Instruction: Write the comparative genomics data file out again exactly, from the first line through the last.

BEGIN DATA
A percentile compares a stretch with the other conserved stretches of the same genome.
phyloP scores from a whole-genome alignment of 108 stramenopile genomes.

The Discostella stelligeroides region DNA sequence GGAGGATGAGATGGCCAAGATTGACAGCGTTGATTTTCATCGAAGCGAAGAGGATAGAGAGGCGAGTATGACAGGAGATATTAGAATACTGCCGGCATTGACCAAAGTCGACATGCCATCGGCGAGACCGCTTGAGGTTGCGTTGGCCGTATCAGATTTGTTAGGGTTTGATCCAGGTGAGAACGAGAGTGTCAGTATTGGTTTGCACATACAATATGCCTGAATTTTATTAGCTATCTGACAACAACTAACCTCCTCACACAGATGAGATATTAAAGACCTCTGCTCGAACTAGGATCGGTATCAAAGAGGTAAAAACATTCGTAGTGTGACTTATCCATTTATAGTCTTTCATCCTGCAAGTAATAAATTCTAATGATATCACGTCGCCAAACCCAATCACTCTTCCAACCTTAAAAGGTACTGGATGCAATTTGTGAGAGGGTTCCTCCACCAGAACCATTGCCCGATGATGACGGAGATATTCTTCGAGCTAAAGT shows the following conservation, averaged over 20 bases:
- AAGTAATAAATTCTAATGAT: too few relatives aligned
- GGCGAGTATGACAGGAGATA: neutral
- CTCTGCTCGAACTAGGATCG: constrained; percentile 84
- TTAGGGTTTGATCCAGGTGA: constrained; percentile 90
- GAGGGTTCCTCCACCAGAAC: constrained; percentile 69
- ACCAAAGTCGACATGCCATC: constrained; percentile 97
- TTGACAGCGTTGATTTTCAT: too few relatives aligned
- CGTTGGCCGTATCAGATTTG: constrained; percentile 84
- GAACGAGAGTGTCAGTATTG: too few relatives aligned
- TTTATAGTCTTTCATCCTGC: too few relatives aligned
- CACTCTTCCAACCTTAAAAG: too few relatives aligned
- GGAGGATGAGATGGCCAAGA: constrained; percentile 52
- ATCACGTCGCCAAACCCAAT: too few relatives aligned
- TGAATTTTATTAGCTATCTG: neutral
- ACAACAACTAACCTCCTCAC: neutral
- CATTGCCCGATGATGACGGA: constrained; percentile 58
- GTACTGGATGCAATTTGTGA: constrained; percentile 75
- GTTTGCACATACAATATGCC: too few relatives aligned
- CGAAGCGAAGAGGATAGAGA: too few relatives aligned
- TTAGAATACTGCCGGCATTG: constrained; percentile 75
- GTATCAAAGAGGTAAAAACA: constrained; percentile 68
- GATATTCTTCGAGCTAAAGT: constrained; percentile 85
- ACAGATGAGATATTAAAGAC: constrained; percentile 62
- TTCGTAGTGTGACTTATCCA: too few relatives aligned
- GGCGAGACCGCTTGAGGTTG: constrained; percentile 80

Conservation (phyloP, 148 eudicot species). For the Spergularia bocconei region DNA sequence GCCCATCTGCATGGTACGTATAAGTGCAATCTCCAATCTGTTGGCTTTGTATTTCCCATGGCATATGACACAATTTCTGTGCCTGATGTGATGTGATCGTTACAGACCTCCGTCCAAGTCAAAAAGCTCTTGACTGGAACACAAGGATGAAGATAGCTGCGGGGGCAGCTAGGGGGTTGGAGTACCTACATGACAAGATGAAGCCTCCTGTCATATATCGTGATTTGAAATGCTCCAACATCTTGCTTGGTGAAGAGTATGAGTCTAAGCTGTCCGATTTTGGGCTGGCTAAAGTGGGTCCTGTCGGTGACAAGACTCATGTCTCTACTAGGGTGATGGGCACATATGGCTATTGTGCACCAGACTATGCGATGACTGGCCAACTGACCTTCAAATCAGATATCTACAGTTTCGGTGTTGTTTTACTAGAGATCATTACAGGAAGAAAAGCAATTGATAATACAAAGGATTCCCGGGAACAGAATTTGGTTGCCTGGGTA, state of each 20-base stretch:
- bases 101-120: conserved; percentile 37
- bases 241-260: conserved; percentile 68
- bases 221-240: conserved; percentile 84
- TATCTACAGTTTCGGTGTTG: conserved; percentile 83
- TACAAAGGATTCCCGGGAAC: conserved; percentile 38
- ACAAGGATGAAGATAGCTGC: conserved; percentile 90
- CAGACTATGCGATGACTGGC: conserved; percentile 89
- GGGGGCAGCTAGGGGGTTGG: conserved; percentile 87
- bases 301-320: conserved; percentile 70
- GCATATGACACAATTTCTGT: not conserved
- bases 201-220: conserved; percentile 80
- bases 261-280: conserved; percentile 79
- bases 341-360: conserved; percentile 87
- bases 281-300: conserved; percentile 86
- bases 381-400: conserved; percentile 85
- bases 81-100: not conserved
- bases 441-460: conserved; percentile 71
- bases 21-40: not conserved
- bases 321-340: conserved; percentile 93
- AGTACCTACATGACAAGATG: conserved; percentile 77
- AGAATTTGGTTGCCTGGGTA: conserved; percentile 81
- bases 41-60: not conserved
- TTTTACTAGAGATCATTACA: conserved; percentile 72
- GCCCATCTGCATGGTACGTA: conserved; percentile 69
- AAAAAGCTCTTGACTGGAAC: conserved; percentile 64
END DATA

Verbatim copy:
A percentile compares a stretch with the other conserved stretches of the same genome.
phyloP scores from a whole-genome alignment of 108 stramenopile genomes.

The Discostella stelligeroides region DNA sequence GGAGGATGAGATGGCCAAGATTGACAGCGTTGATTTTCATCGAAGCGAAGAGGATAGAGAGGCGAGTATGACAGGAGATATTAGAATACTGCCGGCATTGACCAAAGTCGACATGCCATCGGCGAGACCGCTTGAGGTTGCGTTGGCCGTATCAGATTTGTTAGGGTTTGATCCAGGTGAGAACGAGAGTGTCAGTATTGGTTTGCACATACAATATGCCTGAATTTTATTAGCTATCTGACAACAACTAACCTCCTCACACAGATGAGATATTAAAGACCTCTGCTCGAACTAGGATCGGTATCAAAGAGGTAAAAACATTCGTAGTGTGACTTATCCATTTATAGTCTTTCATCCTGCAAGTAATAAATTCTAATGATATCACGTCGCCAAACCCAATCACTCTTCCAACCTTAAAAGGTACTGGATGCAATTTGTGAGAGGGTTCCTCCACCAGAACCATTGCCCGATGATGACGGAGATATTCTTCGAGCTAAAGT shows the following conservation, averaged over 20 bases:
- AAGTAATAAATTCTAATGAT: too few relatives aligned
- GGCGAGTATGACAGGAGATA: neutral
- CTCTGCTCGAACTAGGATCG: constrained; percentile 84
- TTAGGGTTTGATCCAGGTGA: constrained; percentile 90
- GAGGGTTCCTCCACCAGAAC: constrained; percentile 69
- ACCAAAGTCGACATGCCATC: constrained; percentile 97
- TTGACAGCGTTGATTTTCAT: too few relatives aligned
- CGTTGGCCGTATCAGATTTG: constrained; percentile 84
- GAACGAGAGTGTCAGTATTG: too few relatives aligned
- TTTATAGTCTTTCATCCTGC: too few relatives aligned
- CACTCTTCCAACCTTAAAAG: too few relatives aligned
- GGAGGATGAGATGGCCAAGA: constrained; percentile 52
- ATCACGTCGCCAAACCCAAT: too few relatives aligned
- TGAATTTTATTAGCTATCTG: neutral
- ACAACAACTAACCTCCTCAC: neutral
- CATTGCCCGATGATGACGGA: constrained; percentile 58
- GTACTGGATGCAATTTGTGA: constrained; percentile 75
- GTTTGCACATACAATATGCC: too few relatives aligned
- CGAAGCGAAGAGGATAGAGA: too few relatives aligned
- TTAGAATACTGCCGGCATTG: constrained; percentile 75
- GTATCAAAGAGGTAAAAACA: constrained; percentile 68
- GATATTCTTCGAGCTAAAGT: constrained; percentile 85
- ACAGATGAGATATTAAAGAC: constrained; percentile 62
- TTCGTAGTGTGACTTATCCA: too few relatives aligned
- GGCGAGACCGCTTGAGGTTG: constrained; percentile 80

Conservation (phyloP, 148 eudicot species). For the Spergularia bocconei region DNA sequence GCCCATCTGCATGGTACGTATAAGTGCAATCTCCAATCTGTTGGCTTTGTATTTCCCATGGCATATGACACAATTTCTGTGCCTGATGTGATGTGATCGTTACAGACCTCCGTCCAAGTCAAAAAGCTCTTGACTGGAACACAAGGATGAAGATAGCTGCGGGGGCAGCTAGGGGGTTGGAGTACCTACATGACAAGATGAAGCCTCCTGTCATATATCGTGATTTGAAATGCTCCAACATCTTGCTTGGTGAAGAGTATGAGTCTAAGCTGTCCGATTTTGGGCTGGCTAAAGTGGGTCCTGTCGGTGACAAGACTCATGTCTCTACTAGGGTGATGGGCACATATGGCTATTGTGCACCAGACTATGCGATGACTGGCCAACTGACCTTCAAATCAGATATCTACAGTTTCGGTGTTGTTTTACTAGAGATCATTACAGGAAGAAAAGCAATTGATAATACAAAGGATTCCCGGGAACAGAATTTGGTTGCCTGGGTA, state of each 20-base stretch:
- bases 101-120: conserved; percentile 37
- bases 241-260: conserved; percentile 68
- bases 221-240: conserved; percentile 84
- TATCTACAGTTTCGGTGTTG: conserved; percentile 83
- TACAAAGGATTCCCGGGAAC: conserved; percentile 38
- ACAAGGATGAAGATAGCTGC: conserved; percentile 90
- CAGACTATGCGATGACTGGC: conserved; percentile 89
- GGGGGCAGCTAGGGGGTTGG: conserved; percentile 87
- bases 301-320: conserved; percentile 70
- GCATATGACACAATTTCTGT: not conserved
- bases 201-220: conserved; percentile 80
- bases 261-280: conserved; percentile 79
- bases 341-360: conserved; percentile 87
- bases 281-300: conserved; percentile 86
- bases 381-400: conserved; percentile 85
- bases 81-100: not conserved
- bases 441-460: conserved; percentile 71
- bases 21-40: not conserved
- bases 321-340: conserved; percentile 93
- AGTACCTACATGACAAGATG: conserved; percentile 77
- AGAATTTGGTTGCCTGGGTA: conserved; percentile 81
- bases 41-60: not conserved
- TTTTACTAGAGATCATTACA: conserved; percentile 72
- GCCCATCTGCATGGTACGTA: conserved; percentile 69
- AAAAAGCTCTTGACTGGAAC: conserved; percentile 64